Borlotti beans and French beans can both be dried out on the stalk before being podded and stored, but we’d urge you to read this first to make sure they store well, without going mouldy. It’s not exactly rocket science, but there’s nothing more irritating than getting it wrong only to find that your beautiful beans are no longer beautiful when it comes to cooking them!
- Let them dry on the stalks for as long as possible. Harvest them during a dry spell and when the outer pod is dry and papery. You should be able to hear the beans rattling around inside them.
- Leave them to dry further in their pods for a week or so. If you have an aga, this is ideal as you can dry them on racks next to or on the aga and they’ll dry out beautifully. If you don’t have this luxury, then spread them out on trays and leave them in a warm, dry room. You may need to leave them a little longer.
- Once you’re sure the pods have fully dried you can open one or two up to check the beans inside. If you can dig a thumbnail into the bean, they’re not dry enough.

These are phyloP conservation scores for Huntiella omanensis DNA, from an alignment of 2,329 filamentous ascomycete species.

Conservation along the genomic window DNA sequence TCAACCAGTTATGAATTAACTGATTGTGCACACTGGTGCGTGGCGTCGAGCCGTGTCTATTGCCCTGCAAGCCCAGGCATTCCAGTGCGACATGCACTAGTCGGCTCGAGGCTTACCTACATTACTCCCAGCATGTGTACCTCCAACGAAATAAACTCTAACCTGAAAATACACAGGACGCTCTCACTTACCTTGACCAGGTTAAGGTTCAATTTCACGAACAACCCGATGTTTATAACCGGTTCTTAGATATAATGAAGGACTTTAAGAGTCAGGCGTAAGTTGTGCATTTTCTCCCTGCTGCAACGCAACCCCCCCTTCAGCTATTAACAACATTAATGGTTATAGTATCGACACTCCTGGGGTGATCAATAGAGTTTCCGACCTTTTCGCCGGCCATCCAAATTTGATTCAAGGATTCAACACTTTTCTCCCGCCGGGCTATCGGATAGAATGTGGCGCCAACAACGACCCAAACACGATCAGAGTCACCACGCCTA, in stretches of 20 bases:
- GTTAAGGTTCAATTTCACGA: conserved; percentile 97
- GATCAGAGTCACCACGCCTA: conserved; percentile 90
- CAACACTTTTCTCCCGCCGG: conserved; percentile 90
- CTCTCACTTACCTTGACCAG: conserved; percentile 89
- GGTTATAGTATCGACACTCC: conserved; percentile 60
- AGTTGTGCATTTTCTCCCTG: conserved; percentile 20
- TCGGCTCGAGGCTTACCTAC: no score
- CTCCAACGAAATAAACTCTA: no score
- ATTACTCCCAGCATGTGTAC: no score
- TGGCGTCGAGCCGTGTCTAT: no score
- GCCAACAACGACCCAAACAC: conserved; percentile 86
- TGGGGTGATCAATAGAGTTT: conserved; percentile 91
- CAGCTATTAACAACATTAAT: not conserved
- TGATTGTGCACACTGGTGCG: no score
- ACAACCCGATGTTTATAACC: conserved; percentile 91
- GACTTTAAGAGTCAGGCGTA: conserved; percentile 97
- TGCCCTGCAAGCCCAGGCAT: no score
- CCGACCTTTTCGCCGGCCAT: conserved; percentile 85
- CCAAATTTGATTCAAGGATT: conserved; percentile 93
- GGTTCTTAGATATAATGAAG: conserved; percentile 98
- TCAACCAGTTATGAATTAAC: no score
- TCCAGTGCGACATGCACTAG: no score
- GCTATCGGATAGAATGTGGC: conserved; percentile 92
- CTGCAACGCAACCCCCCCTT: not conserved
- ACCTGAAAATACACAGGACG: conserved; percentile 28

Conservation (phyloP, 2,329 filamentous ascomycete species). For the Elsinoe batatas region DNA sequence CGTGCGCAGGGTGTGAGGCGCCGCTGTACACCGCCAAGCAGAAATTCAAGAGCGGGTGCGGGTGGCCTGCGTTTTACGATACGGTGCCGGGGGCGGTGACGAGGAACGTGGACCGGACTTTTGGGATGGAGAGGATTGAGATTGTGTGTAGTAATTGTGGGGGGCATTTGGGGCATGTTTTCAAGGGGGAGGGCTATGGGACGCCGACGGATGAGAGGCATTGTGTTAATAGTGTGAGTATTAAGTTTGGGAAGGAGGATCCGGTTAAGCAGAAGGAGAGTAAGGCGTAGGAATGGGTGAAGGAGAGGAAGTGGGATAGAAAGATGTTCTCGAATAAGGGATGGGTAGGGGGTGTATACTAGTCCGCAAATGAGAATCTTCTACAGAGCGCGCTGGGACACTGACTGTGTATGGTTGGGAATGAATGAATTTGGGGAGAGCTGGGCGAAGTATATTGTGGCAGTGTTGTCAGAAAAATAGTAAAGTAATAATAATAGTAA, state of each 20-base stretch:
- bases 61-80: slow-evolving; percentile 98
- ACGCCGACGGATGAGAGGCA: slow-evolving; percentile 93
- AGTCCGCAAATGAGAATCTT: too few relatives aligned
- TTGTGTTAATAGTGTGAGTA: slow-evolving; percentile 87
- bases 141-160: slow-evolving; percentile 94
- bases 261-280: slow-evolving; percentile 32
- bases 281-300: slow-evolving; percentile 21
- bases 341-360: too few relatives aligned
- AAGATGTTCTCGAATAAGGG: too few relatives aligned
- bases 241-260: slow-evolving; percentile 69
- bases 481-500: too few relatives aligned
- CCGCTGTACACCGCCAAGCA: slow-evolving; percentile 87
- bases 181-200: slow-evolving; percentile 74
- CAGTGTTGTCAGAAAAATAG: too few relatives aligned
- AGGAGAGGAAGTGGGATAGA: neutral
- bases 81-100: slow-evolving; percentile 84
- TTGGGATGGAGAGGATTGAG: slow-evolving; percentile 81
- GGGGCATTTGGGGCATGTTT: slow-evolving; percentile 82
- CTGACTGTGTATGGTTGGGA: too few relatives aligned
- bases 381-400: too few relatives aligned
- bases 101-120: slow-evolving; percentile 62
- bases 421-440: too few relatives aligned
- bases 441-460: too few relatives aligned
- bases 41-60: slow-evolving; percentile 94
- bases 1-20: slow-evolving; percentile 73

- To pod them, you may prefer not to do it one by one (it can be laborious!) A great alternative is to bundle them all into an old pillowcase and smash them against the floor a few times. When you then have a look in the pillowcase you’ll hopefully see that the pods have opened and the beans have fallen to the bottom. The beans are heavier than the pods so will sink to the bottom making it easy for you to then separate them.
- Once podded, pop the beans on a tray and, if you can see lots of “bits” then give them a blast with a hairdryer (do this outside) and all the little bits will blow away leaving you with a nice clean tray of beans that can be stored in a jar until you’re ready to cook with them.